As I recommended in previous posts, Tim has made the focus of his site very much on headlines and pictures. He’s removed the clutter that other people seem to love to add to their site. Clutter that doesn’t help them get shares.
People notice your headline and picture first, so you better be dead sure they’re at the forefront of your site. Just look at the Distractify redesign if you need any more proof of this.
The person who will get rich looks at that Distractify traffic graph and immediately heads over to their Facebook page to see what they’re doing differently.
The person who will get rich is looking through the past posts of these much bigger sites to see which pages and angles got shared the most
The person who will get rich sees my BuzzSumo screenshot and puts every single one of these sites through it with critical analysis.
The person who will get rich reads that Distractify have made a ton of design changes and they head over to archive.org to see what they are and which ones they stuck with.
More importantly, the person who will get rich will actually do something after this blog post.
Of course, this model isn’t going to be for everyone. I’m not building one of these businesses myself. It’s tempting, but my SEO ventures are growing fast in terms of profitability.
The person who WON’T get rich is still planning to start even after reading my original posts on the topic.
I recently received an email from Jonathan. He has already spent $1,800 on his website but has yet to even launch it. As is common with a lot of people getting started out online, they want to figure everything out and have all the solutions before they take any action.
This is almost always guaranteed to result in failure. We’re not performing scientific experiments here or sending people to Mars where there are no room for erroneous actions. You can figure this out as you go along. In fact, it’s pretty much the only way.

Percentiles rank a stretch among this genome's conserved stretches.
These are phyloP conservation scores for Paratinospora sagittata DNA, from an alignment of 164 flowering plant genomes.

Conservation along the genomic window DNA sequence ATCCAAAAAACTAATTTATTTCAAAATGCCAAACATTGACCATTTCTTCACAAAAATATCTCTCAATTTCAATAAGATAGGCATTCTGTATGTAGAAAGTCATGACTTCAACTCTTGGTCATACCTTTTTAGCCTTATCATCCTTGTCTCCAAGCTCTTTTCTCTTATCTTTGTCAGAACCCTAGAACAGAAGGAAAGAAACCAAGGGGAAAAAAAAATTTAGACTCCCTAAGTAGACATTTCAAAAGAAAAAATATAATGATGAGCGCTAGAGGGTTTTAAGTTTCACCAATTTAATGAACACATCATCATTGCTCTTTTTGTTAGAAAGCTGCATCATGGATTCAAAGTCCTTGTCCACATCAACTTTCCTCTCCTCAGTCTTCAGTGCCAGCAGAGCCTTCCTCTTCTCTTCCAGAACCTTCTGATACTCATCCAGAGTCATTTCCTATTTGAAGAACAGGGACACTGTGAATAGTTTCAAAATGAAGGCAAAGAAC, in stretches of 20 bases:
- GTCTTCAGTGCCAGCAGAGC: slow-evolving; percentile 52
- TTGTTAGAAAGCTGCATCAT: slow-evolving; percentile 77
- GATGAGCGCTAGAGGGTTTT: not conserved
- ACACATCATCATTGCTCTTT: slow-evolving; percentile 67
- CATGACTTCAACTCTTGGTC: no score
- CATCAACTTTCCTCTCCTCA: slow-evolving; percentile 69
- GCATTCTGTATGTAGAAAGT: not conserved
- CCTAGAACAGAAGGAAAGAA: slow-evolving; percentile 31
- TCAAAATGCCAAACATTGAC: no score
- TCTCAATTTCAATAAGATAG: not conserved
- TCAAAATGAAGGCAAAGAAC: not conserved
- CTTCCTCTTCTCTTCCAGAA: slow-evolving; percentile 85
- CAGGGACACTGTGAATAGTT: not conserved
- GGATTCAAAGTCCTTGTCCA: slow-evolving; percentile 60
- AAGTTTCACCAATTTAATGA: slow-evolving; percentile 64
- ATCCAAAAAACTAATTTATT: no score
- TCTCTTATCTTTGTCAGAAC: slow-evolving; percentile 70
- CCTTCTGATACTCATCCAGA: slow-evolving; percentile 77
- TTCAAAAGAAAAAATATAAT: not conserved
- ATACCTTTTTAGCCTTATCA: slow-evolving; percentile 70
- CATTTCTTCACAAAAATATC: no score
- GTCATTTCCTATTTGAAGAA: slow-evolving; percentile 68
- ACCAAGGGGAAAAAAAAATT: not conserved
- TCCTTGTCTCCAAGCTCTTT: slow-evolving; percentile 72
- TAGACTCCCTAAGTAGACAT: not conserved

I’m not trying to be harsh on Jonathan here but I really just want to reach through his screen and shake him and say “LAUNCH THE SITE!” because it’s the only way I know that he’s going to stand a chance of success. I already said this was time sensitive in the original post, and you aren’t helping yourself if you keep delaying action.
He’s not alone of course, there are forum threads dedicated to people saying they’re going to follow this model but they never actually start. People chime in every few days or weeks saying “who is having success with this?” rather than making that happen for themselves.
The final tip I want to give is regarding doing this for the long-term. Some people will be happy to try and ride this wave for a few months and see if they can cash in and make some quick bucks. Other people may be hoping to build something for the long-term.
If that’s you I would look more closely at sites like The Chive, Guyism and other related properties. The Chive hosted more than 20 million people on their site last month yet only 20% of that traffic was from social sites like Facebook.
And while Guyism has much lower traffic numbers, they also don’t rely on social nearly as much as the others covered today. If you looked at the figures I posted earlier in this article in detail, you will have noticed that Bored Panda are doing a good job of getting repeat, direct traffic as well.
Why is that happening? They’re building a brand and really connecting with their audience outside of the viral stories they post. They give away t-shirts and invite fans to send in photos and so much more. What that “more” is though you’ll have to figure out for yourself.
That’s the only way you’ll stand a chance. I wish you the best of luck…
Update: Viral Nova went live with a redesign 24 hours after this post. It looks like they’ve taken a lot of design hints from Distractify.